Kyle’s post on dieting inspired me to share some of my thoughts on the subject too. Honestly, I’m not a big fan of diets. A diet is, by definition, a restrictive practice that you do for a limited time. The implication is that you will stop dieting at some point and resume your normal eating behavior. When you do that you’ll just return to how you were and all that work will be for nothing.
The solution is to change the way you eat. You don’t want to diet and count calories for the rest of your life. You want to adopt a healthy lifestyle that lets you enjoy your food and enjoy life. The problem is that it’s hard to know where to get started.
The truth is, this is something I learn about every day. It’s something I’ve been learning about for the last decade – and every day I learn something new. Of all the things you are committed to in your life, your body should be at the top of that list. Make a commitment to yourself to learn how to live a healthy life.
This is one of my favorite post workout meals. It’s really easy to make, full of high quality protein and fiber, and tastes awesome. You can make this in under twenty minutes and take the left overs to work or eat them over a few days. I like the salad both hot and cold.
Easy Pasta Salad
6 oz Barilla whole grain rotini (about half the box)
7 oz chunk light tuna
2 medium sized tomatos, diced
6 cloves of garlic, finely chopped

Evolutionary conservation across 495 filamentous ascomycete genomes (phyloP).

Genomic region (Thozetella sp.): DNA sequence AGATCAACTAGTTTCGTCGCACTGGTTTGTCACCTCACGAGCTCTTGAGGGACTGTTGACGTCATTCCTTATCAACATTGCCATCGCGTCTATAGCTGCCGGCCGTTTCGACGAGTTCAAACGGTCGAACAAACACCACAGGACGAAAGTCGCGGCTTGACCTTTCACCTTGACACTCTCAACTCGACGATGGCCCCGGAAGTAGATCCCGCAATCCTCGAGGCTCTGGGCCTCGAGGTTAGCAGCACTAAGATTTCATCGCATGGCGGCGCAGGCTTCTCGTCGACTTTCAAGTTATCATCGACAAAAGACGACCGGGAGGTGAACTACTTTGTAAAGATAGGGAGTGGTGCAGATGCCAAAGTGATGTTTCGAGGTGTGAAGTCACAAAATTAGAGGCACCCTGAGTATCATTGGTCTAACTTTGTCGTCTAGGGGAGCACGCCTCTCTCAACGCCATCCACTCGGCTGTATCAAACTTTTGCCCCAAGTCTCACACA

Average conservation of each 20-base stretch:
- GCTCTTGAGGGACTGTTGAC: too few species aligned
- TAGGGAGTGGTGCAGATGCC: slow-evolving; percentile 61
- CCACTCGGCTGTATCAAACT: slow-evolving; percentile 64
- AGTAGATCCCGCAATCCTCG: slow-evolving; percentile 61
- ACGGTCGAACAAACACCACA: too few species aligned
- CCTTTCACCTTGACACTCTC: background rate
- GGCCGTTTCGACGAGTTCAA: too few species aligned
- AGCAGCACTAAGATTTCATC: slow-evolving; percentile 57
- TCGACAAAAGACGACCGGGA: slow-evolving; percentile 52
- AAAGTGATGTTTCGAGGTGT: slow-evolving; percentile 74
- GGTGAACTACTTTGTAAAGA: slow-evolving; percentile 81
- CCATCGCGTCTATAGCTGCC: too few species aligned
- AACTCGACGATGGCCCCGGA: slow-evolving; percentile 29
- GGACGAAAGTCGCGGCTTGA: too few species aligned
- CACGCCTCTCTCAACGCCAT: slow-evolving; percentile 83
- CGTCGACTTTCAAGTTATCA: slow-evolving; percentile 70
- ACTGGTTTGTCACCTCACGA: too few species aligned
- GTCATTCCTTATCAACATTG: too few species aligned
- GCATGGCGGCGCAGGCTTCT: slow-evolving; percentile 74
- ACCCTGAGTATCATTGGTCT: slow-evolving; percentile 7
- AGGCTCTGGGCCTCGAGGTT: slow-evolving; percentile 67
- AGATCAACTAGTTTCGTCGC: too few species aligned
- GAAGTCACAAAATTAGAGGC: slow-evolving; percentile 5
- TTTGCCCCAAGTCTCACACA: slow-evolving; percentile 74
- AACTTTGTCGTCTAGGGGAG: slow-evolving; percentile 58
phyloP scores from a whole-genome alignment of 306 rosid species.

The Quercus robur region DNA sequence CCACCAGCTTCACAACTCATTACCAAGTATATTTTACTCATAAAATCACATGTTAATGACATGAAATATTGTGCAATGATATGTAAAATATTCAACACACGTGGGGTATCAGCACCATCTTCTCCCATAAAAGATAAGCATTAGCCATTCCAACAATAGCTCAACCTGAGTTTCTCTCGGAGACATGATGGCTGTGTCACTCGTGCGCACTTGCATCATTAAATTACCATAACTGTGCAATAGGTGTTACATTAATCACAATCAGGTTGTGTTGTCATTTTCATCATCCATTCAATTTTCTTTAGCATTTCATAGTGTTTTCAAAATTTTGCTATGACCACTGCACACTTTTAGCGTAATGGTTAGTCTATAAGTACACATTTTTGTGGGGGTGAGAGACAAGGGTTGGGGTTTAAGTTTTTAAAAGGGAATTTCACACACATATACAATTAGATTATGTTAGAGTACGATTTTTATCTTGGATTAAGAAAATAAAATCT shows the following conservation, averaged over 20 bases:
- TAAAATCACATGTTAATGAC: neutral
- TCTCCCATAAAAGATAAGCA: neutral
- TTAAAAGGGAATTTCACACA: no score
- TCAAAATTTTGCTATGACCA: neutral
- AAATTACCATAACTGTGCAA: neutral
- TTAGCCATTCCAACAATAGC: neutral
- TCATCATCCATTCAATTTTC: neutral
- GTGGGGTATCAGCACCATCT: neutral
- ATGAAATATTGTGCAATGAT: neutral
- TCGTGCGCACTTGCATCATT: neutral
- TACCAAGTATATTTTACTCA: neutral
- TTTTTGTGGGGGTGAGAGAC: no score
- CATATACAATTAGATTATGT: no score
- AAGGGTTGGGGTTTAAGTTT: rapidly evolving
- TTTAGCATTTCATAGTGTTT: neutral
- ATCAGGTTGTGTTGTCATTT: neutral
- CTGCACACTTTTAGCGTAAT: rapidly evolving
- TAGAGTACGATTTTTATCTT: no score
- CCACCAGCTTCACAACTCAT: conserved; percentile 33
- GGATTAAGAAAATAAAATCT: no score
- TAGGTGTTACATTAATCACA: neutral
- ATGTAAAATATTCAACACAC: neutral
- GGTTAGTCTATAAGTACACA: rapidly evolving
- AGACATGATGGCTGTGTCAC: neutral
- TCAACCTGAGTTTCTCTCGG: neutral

Half a big red onion, finely chopped
1 tablespood olive oil
Salt and pepper to taste
Bring a pot of water to boil. Once it’s boiling, add a dash of olive oil and salt to the water, then add the rotini. Cook for about 10 minutes or until desired hardness is reached.
While the water is boiling, chop up the tomatos, garlic, and red onion and put it all in a large mixing bowl.
When the pasta is ready, throw it in the mixing bowl with a tablespoon of olive oil. Add salt and pepper to taste, and mix it all up. You’re done. ENJOY!
Over the years I’ve come to realize that the most important meals of the day are breakfast, what you eat just before your workout, what you eat right after your workout, and what you eat just before bed. I’ll cover the breakfast and just before bed meals in another post.
The most important thing to remember about pre-workout nutrition is that you want to eat something that’s going to give you lots of energy for the workout. After a workout you want something that’s going to quickly replenish your energy and help your muscle’s recover fast. If you’re trying to lose weight, these are the wrong meals to cut calories from.
If you cut calories from your pre-workout meal you’ll be reducing the energy you have for your workout – you’ll be getting less out of it. Furthermore you’re putting your body into a catabolic state (a severe caloric deficit), which promotes muscle degeneration. That’s right, you’re actually making your body weaker, destroying muscle, and as a result, further slowing your metabolism. All things you want avoid.
A good guideline is to take 0.25g of protein and 0.25g of carbs per pound of your target body weight (the body weight you want to achieve) 30 – 60 minutes before a workout and again right after your workout. So if you want to weigh 200 lbs, you would eat 50g of protein and 50g of carbohydrates before and after a workout.
Don’t be afraid to consume sugar after a workout. Right after working out you want food that your body can digest quickly to satisfy your body’s nutritional needs. Sugar causes your blood glucose levels to rise, causing insulin to be released. After a workout is the only time you actually want to spike your insulin to encourage muscle recovery. That insulin helps drive nutrients into your muscle tissues quicker, which enables your muscles to grow and recover faster.